109. The issue of torture and other cruel, inhuman or degrading treatment or punishment is part of the legacy of the country’s armed conflict, and one of the reasons why the citizens of Sri Lanka continue to live without minimal guarantees of protection against the power of the State, in particular its security forces.
110. Torture and ill-treatment, including of a sexual nature, still occur, in particular in the early stages of arrest and interrogation, often for the purpose of eliciting confessions. The gravity of the mistreatment inflicted increases for those who are perceived to be involved in terrorism or offences against national security. The police resort to forceful extraction of information or coerced confessions rather than carrying out thorough investigations using scientific methods.
111. Procedural norms that entrust the police with full investigative powers over all criminal cases and, in the case of the Prevention of Terrorism Act, allow for prolonged arbitrary detention without trial are firmly in place. This enables an “open door policy” for police investigators to use torture and ill-treatment as a routine method of work. The result is that cases, old and new, continue to be surrounded by total impunity.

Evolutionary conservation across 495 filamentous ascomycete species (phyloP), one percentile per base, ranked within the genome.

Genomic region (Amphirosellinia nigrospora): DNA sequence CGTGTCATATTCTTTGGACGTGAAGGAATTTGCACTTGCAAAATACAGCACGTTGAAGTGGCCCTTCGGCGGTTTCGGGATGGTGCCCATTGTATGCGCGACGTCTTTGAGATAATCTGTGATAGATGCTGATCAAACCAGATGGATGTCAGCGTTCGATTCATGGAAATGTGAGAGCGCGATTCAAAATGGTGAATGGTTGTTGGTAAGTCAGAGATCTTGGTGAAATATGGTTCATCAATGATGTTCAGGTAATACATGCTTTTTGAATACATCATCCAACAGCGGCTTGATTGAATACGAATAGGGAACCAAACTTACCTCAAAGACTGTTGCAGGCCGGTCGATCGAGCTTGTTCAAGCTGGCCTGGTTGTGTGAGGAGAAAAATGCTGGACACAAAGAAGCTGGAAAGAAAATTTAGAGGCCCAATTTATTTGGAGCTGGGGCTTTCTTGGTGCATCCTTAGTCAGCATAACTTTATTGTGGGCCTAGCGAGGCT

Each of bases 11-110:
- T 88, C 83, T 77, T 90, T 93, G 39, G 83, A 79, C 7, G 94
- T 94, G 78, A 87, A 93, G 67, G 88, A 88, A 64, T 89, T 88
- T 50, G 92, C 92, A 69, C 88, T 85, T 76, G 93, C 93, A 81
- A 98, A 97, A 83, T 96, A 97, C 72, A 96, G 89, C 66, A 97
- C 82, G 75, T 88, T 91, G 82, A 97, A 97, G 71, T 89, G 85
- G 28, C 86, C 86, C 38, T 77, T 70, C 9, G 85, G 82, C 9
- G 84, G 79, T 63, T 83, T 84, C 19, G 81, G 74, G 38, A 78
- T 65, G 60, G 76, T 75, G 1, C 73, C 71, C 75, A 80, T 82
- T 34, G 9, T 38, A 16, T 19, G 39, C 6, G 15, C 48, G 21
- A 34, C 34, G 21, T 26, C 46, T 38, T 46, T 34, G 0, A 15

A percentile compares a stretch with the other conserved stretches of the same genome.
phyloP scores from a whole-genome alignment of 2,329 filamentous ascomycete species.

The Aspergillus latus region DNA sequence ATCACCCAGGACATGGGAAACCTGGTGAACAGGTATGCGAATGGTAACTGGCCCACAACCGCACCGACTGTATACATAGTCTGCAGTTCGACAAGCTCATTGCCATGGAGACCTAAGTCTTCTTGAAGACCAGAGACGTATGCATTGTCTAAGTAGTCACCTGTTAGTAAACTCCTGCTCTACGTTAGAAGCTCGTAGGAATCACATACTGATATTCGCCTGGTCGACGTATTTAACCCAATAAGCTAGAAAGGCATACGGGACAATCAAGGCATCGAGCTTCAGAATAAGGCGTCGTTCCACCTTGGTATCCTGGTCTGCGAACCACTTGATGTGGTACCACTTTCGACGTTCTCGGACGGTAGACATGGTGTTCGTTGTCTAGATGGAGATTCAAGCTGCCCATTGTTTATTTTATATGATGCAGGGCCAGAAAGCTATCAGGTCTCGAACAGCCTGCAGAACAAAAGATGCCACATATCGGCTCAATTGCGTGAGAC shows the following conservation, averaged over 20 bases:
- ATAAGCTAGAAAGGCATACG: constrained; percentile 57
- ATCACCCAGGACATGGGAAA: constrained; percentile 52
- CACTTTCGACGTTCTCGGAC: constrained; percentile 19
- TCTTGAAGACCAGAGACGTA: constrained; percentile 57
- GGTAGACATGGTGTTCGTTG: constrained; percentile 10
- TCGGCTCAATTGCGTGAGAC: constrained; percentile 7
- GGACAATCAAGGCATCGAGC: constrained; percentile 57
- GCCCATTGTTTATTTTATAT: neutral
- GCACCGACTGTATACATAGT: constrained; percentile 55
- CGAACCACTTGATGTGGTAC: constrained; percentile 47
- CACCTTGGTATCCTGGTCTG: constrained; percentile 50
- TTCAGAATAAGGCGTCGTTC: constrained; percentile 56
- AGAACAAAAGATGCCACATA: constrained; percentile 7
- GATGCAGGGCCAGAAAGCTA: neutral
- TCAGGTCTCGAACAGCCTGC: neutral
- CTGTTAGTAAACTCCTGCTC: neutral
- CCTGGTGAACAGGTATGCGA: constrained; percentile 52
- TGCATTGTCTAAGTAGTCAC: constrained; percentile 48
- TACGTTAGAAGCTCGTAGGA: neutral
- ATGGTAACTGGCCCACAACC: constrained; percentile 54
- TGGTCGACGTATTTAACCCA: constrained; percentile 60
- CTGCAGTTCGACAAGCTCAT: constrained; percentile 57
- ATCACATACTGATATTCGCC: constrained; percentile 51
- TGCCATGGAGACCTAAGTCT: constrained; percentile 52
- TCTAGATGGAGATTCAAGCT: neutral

112. Conditions of detention amount to cruel, inhuman or degrading treatment owing to severe overcrowding, insufficient ventilation, excessive heat and humidity, and the denial of adequate access to health care, education, vocational training and recreational activities.
113. The current legal framework and the lack of reform within the structures of the armed forces, the police, the Office of the Attorney-General and the judiciary perpetuate the risk of torture. Sri Lanka needs urgent and comprehensive measures to ensure structural reform in these institutions to eliminate torture and ensure that all authorities comply with international standards. A piecemeal approach is incompatible with the soon-to-be-launched transitional justice process and could undermine it before it really begins.
114. The establishment of a transitional justice mechanism is an important aspect of the reform process in Sri Lanka and may contribute to the elimination of torture and provide for reparations. To be effective, it must be implemented in good faith and trusted by victims and other stakeholders. Without this, there will be lack of confidence in the transitional justice system.